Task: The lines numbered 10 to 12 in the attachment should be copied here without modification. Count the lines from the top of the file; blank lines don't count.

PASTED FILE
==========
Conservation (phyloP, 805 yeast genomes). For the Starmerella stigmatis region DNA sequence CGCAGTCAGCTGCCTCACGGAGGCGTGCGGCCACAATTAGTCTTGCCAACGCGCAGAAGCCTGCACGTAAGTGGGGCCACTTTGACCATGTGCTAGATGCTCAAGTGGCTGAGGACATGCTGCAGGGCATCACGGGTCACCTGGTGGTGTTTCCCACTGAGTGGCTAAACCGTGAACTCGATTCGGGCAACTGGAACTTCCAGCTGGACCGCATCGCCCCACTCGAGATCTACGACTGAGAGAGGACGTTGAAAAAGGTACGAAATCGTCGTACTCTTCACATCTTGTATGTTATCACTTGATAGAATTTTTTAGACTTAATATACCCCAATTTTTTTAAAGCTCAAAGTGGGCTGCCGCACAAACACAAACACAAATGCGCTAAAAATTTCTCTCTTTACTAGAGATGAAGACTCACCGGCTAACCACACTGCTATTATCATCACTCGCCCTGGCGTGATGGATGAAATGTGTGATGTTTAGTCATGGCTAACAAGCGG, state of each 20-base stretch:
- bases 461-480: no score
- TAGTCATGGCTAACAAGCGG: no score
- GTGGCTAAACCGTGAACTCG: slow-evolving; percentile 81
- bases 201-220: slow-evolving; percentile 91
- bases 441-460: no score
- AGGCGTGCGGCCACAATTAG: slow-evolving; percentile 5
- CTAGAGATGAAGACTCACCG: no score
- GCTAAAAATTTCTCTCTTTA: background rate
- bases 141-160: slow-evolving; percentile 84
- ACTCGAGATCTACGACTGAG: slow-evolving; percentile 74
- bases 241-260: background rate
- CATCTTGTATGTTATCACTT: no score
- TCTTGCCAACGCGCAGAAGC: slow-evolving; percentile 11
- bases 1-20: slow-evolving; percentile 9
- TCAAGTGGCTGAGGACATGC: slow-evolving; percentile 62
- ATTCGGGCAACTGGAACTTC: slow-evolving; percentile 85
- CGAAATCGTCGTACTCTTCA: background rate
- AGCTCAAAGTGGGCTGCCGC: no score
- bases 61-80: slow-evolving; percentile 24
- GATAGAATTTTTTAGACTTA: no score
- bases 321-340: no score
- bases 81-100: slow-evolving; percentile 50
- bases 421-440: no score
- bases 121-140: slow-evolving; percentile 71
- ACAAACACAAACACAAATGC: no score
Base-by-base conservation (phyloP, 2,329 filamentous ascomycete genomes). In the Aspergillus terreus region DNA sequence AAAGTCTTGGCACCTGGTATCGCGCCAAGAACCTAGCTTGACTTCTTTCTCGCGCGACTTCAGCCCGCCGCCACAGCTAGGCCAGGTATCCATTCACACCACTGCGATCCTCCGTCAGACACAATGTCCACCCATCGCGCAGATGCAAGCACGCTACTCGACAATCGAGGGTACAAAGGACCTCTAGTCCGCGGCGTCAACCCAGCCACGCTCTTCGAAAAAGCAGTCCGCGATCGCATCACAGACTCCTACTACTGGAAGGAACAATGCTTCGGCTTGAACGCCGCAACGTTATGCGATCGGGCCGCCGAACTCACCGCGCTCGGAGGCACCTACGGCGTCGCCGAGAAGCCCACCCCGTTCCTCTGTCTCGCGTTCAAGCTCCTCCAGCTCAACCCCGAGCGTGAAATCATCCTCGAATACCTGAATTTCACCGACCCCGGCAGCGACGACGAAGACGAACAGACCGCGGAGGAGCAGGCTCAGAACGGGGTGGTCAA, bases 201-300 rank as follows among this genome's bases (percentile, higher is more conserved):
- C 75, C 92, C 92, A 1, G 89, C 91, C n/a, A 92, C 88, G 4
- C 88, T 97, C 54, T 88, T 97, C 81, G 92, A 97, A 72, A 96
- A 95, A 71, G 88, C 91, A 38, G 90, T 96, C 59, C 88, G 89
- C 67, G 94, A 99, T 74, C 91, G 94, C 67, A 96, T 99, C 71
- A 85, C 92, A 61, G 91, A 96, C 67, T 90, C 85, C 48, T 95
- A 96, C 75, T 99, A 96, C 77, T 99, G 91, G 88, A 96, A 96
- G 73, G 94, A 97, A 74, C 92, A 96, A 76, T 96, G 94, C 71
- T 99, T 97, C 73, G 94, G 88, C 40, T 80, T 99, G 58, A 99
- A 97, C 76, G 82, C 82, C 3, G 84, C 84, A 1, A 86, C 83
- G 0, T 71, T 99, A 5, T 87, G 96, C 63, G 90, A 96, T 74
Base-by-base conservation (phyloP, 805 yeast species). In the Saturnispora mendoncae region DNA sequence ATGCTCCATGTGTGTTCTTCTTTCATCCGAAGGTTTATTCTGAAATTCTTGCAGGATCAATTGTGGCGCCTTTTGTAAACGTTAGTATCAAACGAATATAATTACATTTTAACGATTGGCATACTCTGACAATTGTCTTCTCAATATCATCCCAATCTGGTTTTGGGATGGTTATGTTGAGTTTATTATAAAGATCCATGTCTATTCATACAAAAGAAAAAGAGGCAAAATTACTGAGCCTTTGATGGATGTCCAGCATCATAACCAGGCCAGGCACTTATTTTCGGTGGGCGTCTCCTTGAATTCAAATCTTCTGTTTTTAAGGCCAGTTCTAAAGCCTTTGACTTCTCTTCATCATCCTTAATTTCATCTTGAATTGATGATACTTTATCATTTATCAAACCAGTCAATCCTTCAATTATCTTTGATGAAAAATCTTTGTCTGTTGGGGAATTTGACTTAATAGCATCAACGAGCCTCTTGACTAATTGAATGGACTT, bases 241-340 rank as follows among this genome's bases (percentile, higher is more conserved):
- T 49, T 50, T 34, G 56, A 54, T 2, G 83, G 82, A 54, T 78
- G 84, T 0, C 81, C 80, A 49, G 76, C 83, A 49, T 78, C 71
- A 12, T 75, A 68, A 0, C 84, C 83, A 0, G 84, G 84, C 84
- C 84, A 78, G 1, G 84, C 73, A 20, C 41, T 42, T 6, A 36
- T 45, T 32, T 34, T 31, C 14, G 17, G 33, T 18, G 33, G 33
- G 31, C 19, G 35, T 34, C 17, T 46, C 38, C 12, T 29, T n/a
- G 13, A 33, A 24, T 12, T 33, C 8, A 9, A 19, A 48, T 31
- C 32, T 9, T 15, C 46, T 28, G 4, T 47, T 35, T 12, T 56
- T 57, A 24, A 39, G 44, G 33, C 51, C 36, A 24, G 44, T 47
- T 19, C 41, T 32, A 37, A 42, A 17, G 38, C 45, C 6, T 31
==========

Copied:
- bases 141-160: slow-evolving; percentile 84
- ACTCGAGATCTACGACTGAG: slow-evolving; percentile 74
- bases 241-260: background rate